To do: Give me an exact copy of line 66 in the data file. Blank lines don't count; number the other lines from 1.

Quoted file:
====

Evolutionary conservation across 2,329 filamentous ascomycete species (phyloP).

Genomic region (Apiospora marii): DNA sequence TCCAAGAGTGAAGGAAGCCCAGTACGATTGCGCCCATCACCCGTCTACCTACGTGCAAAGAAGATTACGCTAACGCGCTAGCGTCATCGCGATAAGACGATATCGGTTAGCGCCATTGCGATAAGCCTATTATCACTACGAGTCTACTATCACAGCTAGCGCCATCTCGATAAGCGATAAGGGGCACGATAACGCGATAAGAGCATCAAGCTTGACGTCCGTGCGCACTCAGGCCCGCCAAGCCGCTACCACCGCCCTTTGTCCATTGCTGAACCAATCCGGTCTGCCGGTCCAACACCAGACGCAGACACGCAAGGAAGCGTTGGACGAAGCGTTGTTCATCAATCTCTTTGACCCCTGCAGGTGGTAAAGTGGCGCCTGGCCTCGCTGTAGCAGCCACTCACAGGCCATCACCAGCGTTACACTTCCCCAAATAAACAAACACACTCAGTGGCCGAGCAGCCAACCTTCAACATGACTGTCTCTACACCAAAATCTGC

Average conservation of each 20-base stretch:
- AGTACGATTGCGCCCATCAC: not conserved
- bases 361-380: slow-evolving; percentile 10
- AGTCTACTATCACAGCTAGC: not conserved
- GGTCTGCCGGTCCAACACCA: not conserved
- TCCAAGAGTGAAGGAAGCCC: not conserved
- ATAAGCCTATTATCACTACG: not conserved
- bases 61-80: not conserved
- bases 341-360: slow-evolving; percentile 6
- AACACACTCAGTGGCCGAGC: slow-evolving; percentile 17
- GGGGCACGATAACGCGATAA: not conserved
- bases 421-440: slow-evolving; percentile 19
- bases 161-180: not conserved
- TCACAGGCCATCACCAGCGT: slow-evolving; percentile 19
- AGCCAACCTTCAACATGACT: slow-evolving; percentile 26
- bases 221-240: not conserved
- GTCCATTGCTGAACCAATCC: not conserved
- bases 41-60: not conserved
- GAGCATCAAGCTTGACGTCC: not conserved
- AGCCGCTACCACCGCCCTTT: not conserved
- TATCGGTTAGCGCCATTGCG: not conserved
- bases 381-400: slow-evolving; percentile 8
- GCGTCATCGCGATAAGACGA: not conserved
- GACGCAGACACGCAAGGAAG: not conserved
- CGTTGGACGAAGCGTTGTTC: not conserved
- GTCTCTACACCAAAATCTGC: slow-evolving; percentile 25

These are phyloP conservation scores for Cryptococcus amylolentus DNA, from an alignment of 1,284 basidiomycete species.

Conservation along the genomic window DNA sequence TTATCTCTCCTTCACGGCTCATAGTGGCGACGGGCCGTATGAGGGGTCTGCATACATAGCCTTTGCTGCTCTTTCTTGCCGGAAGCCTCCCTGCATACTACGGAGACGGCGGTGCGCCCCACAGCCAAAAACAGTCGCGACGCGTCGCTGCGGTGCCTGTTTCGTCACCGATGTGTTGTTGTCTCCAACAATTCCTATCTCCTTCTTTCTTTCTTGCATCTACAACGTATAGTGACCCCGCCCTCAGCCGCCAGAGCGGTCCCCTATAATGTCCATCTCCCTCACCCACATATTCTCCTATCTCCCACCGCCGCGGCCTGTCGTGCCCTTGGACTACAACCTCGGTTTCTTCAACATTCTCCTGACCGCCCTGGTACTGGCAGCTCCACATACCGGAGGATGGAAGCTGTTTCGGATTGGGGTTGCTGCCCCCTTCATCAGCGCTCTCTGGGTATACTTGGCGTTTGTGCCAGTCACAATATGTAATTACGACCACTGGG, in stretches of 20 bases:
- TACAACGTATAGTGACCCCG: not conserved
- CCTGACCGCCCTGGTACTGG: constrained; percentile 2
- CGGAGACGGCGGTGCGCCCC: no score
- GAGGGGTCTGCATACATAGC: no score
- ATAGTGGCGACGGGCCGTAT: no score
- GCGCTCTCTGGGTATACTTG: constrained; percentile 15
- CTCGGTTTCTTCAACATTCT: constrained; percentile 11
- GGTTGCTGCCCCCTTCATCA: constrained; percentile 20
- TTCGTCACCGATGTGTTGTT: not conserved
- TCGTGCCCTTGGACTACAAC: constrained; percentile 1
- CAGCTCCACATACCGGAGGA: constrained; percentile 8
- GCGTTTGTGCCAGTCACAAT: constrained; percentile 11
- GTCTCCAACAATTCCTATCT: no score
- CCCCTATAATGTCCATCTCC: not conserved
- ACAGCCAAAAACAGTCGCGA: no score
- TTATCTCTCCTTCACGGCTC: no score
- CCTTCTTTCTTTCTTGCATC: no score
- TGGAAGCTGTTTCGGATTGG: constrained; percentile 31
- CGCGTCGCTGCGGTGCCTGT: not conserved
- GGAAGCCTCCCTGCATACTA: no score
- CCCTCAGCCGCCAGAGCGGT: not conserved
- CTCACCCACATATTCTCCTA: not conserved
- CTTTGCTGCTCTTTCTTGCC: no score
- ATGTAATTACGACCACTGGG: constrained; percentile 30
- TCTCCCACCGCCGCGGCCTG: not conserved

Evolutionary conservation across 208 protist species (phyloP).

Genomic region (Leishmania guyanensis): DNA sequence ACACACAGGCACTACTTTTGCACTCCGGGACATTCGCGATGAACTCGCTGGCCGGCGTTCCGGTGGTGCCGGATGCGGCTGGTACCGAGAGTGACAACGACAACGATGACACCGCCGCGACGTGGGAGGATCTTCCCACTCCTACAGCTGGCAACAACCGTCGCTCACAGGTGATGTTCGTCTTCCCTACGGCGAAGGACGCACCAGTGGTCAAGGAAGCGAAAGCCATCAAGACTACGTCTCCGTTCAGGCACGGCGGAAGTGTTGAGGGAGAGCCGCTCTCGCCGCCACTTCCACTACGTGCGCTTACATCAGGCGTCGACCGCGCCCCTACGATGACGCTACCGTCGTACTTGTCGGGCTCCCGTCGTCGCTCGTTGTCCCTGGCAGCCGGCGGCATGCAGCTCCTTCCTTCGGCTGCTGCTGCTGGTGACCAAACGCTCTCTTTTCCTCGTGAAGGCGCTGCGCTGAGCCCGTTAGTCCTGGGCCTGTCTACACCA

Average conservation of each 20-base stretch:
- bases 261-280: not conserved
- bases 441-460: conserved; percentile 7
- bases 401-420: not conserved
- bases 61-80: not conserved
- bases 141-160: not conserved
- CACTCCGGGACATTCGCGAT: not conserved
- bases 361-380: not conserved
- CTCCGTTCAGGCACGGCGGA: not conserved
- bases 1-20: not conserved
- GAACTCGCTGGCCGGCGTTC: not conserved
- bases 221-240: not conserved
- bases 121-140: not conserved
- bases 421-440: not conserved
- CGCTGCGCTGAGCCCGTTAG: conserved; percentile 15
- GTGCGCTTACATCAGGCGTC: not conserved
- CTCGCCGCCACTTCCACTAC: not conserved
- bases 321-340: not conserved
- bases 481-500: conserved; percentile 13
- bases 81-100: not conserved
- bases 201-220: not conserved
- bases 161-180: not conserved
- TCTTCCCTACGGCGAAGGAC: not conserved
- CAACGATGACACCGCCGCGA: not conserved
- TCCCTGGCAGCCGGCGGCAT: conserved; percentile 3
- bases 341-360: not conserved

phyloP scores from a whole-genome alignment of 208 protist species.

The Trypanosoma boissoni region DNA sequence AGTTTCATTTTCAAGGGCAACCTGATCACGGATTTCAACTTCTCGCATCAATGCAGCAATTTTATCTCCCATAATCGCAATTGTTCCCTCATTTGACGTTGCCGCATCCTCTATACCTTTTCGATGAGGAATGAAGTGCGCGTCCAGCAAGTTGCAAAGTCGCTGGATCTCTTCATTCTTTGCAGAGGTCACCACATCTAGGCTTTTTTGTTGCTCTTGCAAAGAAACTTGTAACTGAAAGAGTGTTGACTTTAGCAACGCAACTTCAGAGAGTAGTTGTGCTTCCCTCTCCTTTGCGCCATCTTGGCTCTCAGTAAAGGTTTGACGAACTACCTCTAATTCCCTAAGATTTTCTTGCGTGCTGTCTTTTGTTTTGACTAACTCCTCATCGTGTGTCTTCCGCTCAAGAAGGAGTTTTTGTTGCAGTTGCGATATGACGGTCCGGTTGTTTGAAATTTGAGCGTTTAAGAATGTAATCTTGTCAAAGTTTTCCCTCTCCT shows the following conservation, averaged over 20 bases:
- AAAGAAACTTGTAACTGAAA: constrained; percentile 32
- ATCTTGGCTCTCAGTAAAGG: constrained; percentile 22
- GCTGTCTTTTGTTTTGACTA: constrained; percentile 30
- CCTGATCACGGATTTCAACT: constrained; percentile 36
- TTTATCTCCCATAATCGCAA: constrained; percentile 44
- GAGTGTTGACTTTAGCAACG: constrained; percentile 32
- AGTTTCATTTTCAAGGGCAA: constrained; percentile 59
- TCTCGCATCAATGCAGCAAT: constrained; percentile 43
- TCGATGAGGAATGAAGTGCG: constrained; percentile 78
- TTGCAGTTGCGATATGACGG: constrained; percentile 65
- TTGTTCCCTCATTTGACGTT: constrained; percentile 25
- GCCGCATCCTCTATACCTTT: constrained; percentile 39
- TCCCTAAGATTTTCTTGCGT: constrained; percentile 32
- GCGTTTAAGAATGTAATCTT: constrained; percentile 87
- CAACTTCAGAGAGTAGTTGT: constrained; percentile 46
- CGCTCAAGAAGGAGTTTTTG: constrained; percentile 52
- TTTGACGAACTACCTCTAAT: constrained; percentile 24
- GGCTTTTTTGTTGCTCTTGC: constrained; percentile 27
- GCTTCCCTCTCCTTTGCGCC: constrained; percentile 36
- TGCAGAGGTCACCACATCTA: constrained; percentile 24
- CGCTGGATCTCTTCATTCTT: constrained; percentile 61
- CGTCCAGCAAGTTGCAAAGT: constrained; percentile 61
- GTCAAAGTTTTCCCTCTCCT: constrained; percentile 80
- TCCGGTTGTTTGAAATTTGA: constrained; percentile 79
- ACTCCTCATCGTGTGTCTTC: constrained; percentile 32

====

- CTCCGTTCAGGCACGGCGGA: not conserved